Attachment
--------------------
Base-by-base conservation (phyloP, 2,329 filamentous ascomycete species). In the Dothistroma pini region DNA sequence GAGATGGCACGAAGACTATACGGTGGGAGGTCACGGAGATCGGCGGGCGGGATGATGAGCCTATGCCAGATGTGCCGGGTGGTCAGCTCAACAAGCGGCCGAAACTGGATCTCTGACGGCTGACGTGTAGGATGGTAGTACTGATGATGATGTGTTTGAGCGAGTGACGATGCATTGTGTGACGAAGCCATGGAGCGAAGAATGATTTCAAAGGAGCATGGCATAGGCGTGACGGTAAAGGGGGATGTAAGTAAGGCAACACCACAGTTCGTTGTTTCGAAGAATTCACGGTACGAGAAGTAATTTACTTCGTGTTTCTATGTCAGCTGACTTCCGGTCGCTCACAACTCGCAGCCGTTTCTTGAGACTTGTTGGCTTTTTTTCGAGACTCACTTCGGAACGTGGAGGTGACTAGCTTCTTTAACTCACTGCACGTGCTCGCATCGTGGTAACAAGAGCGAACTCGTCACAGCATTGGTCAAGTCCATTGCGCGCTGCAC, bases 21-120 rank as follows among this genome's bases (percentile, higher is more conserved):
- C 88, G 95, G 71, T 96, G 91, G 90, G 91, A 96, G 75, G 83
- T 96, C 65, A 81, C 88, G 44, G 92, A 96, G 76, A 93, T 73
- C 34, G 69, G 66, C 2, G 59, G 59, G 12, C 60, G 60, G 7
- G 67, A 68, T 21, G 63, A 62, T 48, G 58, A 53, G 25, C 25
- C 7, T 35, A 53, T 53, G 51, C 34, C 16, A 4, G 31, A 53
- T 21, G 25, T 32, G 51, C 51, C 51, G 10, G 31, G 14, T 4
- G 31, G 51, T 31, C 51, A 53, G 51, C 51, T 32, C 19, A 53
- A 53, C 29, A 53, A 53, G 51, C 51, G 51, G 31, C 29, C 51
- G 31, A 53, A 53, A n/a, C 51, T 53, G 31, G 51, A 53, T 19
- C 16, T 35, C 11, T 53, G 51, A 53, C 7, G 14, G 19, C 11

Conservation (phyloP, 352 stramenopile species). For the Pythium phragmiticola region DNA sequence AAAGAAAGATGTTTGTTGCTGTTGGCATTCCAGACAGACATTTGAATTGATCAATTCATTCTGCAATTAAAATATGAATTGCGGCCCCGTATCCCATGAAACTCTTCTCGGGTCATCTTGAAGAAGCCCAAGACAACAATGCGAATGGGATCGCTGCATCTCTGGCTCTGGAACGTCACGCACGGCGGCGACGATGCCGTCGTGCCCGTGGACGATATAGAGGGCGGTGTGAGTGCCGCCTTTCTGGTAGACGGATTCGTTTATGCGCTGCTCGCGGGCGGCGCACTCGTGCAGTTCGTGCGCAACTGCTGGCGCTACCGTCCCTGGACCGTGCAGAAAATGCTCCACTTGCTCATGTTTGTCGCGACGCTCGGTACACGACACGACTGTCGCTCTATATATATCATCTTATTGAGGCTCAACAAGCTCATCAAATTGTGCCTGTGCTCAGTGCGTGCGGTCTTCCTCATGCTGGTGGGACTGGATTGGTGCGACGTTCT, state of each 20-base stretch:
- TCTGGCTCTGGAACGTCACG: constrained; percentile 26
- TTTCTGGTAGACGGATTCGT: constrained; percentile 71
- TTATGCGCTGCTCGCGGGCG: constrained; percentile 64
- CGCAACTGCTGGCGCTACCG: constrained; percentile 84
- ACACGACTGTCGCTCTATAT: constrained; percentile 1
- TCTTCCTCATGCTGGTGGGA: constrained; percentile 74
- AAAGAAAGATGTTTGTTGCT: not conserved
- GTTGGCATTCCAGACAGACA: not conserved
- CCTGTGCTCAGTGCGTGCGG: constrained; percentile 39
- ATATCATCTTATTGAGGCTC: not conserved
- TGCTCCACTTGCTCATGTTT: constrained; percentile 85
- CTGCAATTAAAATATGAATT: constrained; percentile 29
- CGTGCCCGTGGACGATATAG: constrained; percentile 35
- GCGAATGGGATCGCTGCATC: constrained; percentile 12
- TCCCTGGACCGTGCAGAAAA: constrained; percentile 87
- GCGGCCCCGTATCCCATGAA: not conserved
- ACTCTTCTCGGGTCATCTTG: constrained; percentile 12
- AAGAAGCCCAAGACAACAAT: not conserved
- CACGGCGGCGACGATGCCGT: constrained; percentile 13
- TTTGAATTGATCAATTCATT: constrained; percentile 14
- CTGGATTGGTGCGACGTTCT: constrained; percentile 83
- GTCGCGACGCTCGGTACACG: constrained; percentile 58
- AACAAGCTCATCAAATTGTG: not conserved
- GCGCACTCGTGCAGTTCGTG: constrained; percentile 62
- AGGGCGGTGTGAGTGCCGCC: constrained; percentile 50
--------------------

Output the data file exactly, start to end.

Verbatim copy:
Base-by-base conservation (phyloP, 2,329 filamentous ascomycete species). In the Dothistroma pini region DNA sequence GAGATGGCACGAAGACTATACGGTGGGAGGTCACGGAGATCGGCGGGCGGGATGATGAGCCTATGCCAGATGTGCCGGGTGGTCAGCTCAACAAGCGGCCGAAACTGGATCTCTGACGGCTGACGTGTAGGATGGTAGTACTGATGATGATGTGTTTGAGCGAGTGACGATGCATTGTGTGACGAAGCCATGGAGCGAAGAATGATTTCAAAGGAGCATGGCATAGGCGTGACGGTAAAGGGGGATGTAAGTAAGGCAACACCACAGTTCGTTGTTTCGAAGAATTCACGGTACGAGAAGTAATTTACTTCGTGTTTCTATGTCAGCTGACTTCCGGTCGCTCACAACTCGCAGCCGTTTCTTGAGACTTGTTGGCTTTTTTTCGAGACTCACTTCGGAACGTGGAGGTGACTAGCTTCTTTAACTCACTGCACGTGCTCGCATCGTGGTAACAAGAGCGAACTCGTCACAGCATTGGTCAAGTCCATTGCGCGCTGCAC, bases 21-120 rank as follows among this genome's bases (percentile, higher is more conserved):
- C 88, G 95, G 71, T 96, G 91, G 90, G 91, A 96, G 75, G 83
- T 96, C 65, A 81, C 88, G 44, G 92, A 96, G 76, A 93, T 73
- C 34, G 69, G 66, C 2, G 59, G 59, G 12, C 60, G 60, G 7
- G 67, A 68, T 21, G 63, A 62, T 48, G 58, A 53, G 25, C 25
- C 7, T 35, A 53, T 53, G 51, C 34, C 16, A 4, G 31, A 53
- T 21, G 25, T 32, G 51, C 51, C 51, G 10, G 31, G 14, T 4
- G 31, G 51, T 31, C 51, A 53, G 51, C 51, T 32, C 19, A 53
- A 53, C 29, A 53, A 53, G 51, C 51, G 51, G 31, C 29, C 51
- G 31, A 53, A 53, A n/a, C 51, T 53, G 31, G 51, A 53, T 19
- C 16, T 35, C 11, T 53, G 51, A 53, C 7, G 14, G 19, C 11

Conservation (phyloP, 352 stramenopile species). For the Pythium phragmiticola region DNA sequence AAAGAAAGATGTTTGTTGCTGTTGGCATTCCAGACAGACATTTGAATTGATCAATTCATTCTGCAATTAAAATATGAATTGCGGCCCCGTATCCCATGAAACTCTTCTCGGGTCATCTTGAAGAAGCCCAAGACAACAATGCGAATGGGATCGCTGCATCTCTGGCTCTGGAACGTCACGCACGGCGGCGACGATGCCGTCGTGCCCGTGGACGATATAGAGGGCGGTGTGAGTGCCGCCTTTCTGGTAGACGGATTCGTTTATGCGCTGCTCGCGGGCGGCGCACTCGTGCAGTTCGTGCGCAACTGCTGGCGCTACCGTCCCTGGACCGTGCAGAAAATGCTCCACTTGCTCATGTTTGTCGCGACGCTCGGTACACGACACGACTGTCGCTCTATATATATCATCTTATTGAGGCTCAACAAGCTCATCAAATTGTGCCTGTGCTCAGTGCGTGCGGTCTTCCTCATGCTGGTGGGACTGGATTGGTGCGACGTTCT, state of each 20-base stretch:
- TCTGGCTCTGGAACGTCACG: constrained; percentile 26
- TTTCTGGTAGACGGATTCGT: constrained; percentile 71
- TTATGCGCTGCTCGCGGGCG: constrained; percentile 64
- CGCAACTGCTGGCGCTACCG: constrained; percentile 84
- ACACGACTGTCGCTCTATAT: constrained; percentile 1
- TCTTCCTCATGCTGGTGGGA: constrained; percentile 74
- AAAGAAAGATGTTTGTTGCT: not conserved
- GTTGGCATTCCAGACAGACA: not conserved
- CCTGTGCTCAGTGCGTGCGG: constrained; percentile 39
- ATATCATCTTATTGAGGCTC: not conserved
- TGCTCCACTTGCTCATGTTT: constrained; percentile 85
- CTGCAATTAAAATATGAATT: constrained; percentile 29
- CGTGCCCGTGGACGATATAG: constrained; percentile 35
- GCGAATGGGATCGCTGCATC: constrained; percentile 12
- TCCCTGGACCGTGCAGAAAA: constrained; percentile 87
- GCGGCCCCGTATCCCATGAA: not conserved
- ACTCTTCTCGGGTCATCTTG: constrained; percentile 12
- AAGAAGCCCAAGACAACAAT: not conserved
- CACGGCGGCGACGATGCCGT: constrained; percentile 13
- TTTGAATTGATCAATTCATT: constrained; percentile 14
- CTGGATTGGTGCGACGTTCT: constrained; percentile 83
- GTCGCGACGCTCGGTACACG: constrained; percentile 58
- AACAAGCTCATCAAATTGTG: not conserved
- GCGCACTCGTGCAGTTCGTG: constrained; percentile 62
- AGGGCGGTGTGAGTGCCGCC: constrained; percentile 50